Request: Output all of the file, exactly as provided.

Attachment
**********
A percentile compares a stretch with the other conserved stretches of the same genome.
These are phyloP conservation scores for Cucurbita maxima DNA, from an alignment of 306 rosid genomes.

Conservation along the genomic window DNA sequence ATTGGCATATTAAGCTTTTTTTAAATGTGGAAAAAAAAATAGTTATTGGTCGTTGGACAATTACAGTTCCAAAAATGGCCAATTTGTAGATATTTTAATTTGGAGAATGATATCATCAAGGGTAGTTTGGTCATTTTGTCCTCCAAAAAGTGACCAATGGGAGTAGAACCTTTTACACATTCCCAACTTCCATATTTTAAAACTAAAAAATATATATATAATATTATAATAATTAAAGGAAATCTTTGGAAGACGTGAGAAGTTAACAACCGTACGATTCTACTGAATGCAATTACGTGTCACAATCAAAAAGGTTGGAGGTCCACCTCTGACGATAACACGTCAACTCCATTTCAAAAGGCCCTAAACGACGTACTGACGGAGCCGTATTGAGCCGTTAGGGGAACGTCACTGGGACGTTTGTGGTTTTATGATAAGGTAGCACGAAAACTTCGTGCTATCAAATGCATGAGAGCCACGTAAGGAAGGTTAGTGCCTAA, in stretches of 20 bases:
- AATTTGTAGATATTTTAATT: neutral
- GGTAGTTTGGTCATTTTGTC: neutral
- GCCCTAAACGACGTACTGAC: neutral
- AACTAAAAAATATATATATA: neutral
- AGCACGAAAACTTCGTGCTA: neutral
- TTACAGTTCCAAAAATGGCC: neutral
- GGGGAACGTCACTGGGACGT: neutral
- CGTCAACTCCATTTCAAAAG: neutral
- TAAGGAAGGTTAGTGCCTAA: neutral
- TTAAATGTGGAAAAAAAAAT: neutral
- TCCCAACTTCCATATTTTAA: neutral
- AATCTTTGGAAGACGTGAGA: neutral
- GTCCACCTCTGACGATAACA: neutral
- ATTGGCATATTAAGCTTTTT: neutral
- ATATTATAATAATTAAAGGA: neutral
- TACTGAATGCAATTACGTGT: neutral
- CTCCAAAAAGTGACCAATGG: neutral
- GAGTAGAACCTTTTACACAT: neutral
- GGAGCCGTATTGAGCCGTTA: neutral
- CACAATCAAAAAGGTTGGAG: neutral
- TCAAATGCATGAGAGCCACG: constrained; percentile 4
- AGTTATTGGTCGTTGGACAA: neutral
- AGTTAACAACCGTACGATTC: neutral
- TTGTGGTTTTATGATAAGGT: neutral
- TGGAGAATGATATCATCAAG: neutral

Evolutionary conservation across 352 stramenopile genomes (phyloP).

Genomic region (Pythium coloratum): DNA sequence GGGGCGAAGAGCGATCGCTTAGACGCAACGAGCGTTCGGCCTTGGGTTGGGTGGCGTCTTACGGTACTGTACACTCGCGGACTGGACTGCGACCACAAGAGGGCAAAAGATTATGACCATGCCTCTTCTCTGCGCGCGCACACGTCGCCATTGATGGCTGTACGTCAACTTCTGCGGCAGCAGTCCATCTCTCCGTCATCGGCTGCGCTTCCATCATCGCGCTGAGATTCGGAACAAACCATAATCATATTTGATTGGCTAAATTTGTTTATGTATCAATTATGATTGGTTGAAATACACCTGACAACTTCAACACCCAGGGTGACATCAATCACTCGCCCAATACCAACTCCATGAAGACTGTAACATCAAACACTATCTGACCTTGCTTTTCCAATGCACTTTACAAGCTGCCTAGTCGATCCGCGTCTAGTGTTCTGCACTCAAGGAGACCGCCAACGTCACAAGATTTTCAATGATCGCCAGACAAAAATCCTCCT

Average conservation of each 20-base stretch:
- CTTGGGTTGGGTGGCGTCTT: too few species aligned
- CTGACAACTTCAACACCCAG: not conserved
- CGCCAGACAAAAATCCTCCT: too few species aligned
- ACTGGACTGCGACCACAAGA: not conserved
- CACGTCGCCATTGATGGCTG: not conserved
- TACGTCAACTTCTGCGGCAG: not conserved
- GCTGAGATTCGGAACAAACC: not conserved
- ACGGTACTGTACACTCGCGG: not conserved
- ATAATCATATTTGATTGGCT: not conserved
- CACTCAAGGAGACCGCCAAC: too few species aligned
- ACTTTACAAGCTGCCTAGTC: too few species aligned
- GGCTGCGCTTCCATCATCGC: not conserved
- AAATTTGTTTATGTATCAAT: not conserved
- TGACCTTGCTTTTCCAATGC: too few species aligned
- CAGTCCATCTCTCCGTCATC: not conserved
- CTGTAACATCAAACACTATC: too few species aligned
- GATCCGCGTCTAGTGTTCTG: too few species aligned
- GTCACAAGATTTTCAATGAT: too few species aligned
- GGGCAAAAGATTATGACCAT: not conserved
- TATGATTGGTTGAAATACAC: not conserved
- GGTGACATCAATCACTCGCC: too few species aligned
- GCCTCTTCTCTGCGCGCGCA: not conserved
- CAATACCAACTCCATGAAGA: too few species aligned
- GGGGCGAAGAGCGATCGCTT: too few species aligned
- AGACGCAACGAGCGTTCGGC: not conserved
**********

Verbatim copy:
A percentile compares a stretch with the other conserved stretches of the same genome.
These are phyloP conservation scores for Cucurbita maxima DNA, from an alignment of 306 rosid genomes.

Conservation along the genomic window DNA sequence ATTGGCATATTAAGCTTTTTTTAAATGTGGAAAAAAAAATAGTTATTGGTCGTTGGACAATTACAGTTCCAAAAATGGCCAATTTGTAGATATTTTAATTTGGAGAATGATATCATCAAGGGTAGTTTGGTCATTTTGTCCTCCAAAAAGTGACCAATGGGAGTAGAACCTTTTACACATTCCCAACTTCCATATTTTAAAACTAAAAAATATATATATAATATTATAATAATTAAAGGAAATCTTTGGAAGACGTGAGAAGTTAACAACCGTACGATTCTACTGAATGCAATTACGTGTCACAATCAAAAAGGTTGGAGGTCCACCTCTGACGATAACACGTCAACTCCATTTCAAAAGGCCCTAAACGACGTACTGACGGAGCCGTATTGAGCCGTTAGGGGAACGTCACTGGGACGTTTGTGGTTTTATGATAAGGTAGCACGAAAACTTCGTGCTATCAAATGCATGAGAGCCACGTAAGGAAGGTTAGTGCCTAA, in stretches of 20 bases:
- AATTTGTAGATATTTTAATT: neutral
- GGTAGTTTGGTCATTTTGTC: neutral
- GCCCTAAACGACGTACTGAC: neutral
- AACTAAAAAATATATATATA: neutral
- AGCACGAAAACTTCGTGCTA: neutral
- TTACAGTTCCAAAAATGGCC: neutral
- GGGGAACGTCACTGGGACGT: neutral
- CGTCAACTCCATTTCAAAAG: neutral
- TAAGGAAGGTTAGTGCCTAA: neutral
- TTAAATGTGGAAAAAAAAAT: neutral
- TCCCAACTTCCATATTTTAA: neutral
- AATCTTTGGAAGACGTGAGA: neutral
- GTCCACCTCTGACGATAACA: neutral
- ATTGGCATATTAAGCTTTTT: neutral
- ATATTATAATAATTAAAGGA: neutral
- TACTGAATGCAATTACGTGT: neutral
- CTCCAAAAAGTGACCAATGG: neutral
- GAGTAGAACCTTTTACACAT: neutral
- GGAGCCGTATTGAGCCGTTA: neutral
- CACAATCAAAAAGGTTGGAG: neutral
- TCAAATGCATGAGAGCCACG: constrained; percentile 4
- AGTTATTGGTCGTTGGACAA: neutral
- AGTTAACAACCGTACGATTC: neutral
- TTGTGGTTTTATGATAAGGT: neutral
- TGGAGAATGATATCATCAAG: neutral

Evolutionary conservation across 352 stramenopile genomes (phyloP).

Genomic region (Pythium coloratum): DNA sequence GGGGCGAAGAGCGATCGCTTAGACGCAACGAGCGTTCGGCCTTGGGTTGGGTGGCGTCTTACGGTACTGTACACTCGCGGACTGGACTGCGACCACAAGAGGGCAAAAGATTATGACCATGCCTCTTCTCTGCGCGCGCACACGTCGCCATTGATGGCTGTACGTCAACTTCTGCGGCAGCAGTCCATCTCTCCGTCATCGGCTGCGCTTCCATCATCGCGCTGAGATTCGGAACAAACCATAATCATATTTGATTGGCTAAATTTGTTTATGTATCAATTATGATTGGTTGAAATACACCTGACAACTTCAACACCCAGGGTGACATCAATCACTCGCCCAATACCAACTCCATGAAGACTGTAACATCAAACACTATCTGACCTTGCTTTTCCAATGCACTTTACAAGCTGCCTAGTCGATCCGCGTCTAGTGTTCTGCACTCAAGGAGACCGCCAACGTCACAAGATTTTCAATGATCGCCAGACAAAAATCCTCCT

Average conservation of each 20-base stretch:
- CTTGGGTTGGGTGGCGTCTT: too few species aligned
- CTGACAACTTCAACACCCAG: not conserved
- CGCCAGACAAAAATCCTCCT: too few species aligned
- ACTGGACTGCGACCACAAGA: not conserved
- CACGTCGCCATTGATGGCTG: not conserved
- TACGTCAACTTCTGCGGCAG: not conserved
- GCTGAGATTCGGAACAAACC: not conserved
- ACGGTACTGTACACTCGCGG: not conserved
- ATAATCATATTTGATTGGCT: not conserved
- CACTCAAGGAGACCGCCAAC: too few species aligned
- ACTTTACAAGCTGCCTAGTC: too few species aligned
- GGCTGCGCTTCCATCATCGC: not conserved
- AAATTTGTTTATGTATCAAT: not conserved
- TGACCTTGCTTTTCCAATGC: too few species aligned
- CAGTCCATCTCTCCGTCATC: not conserved
- CTGTAACATCAAACACTATC: too few species aligned
- GATCCGCGTCTAGTGTTCTG: too few species aligned
- GTCACAAGATTTTCAATGAT: too few species aligned
- GGGCAAAAGATTATGACCAT: not conserved
- TATGATTGGTTGAAATACAC: not conserved
- GGTGACATCAATCACTCGCC: too few species aligned
- GCCTCTTCTCTGCGCGCGCA: not conserved
- CAATACCAACTCCATGAAGA: too few species aligned
- GGGGCGAAGAGCGATCGCTT: too few species aligned
- AGACGCAACGAGCGTTCGGC: not conserved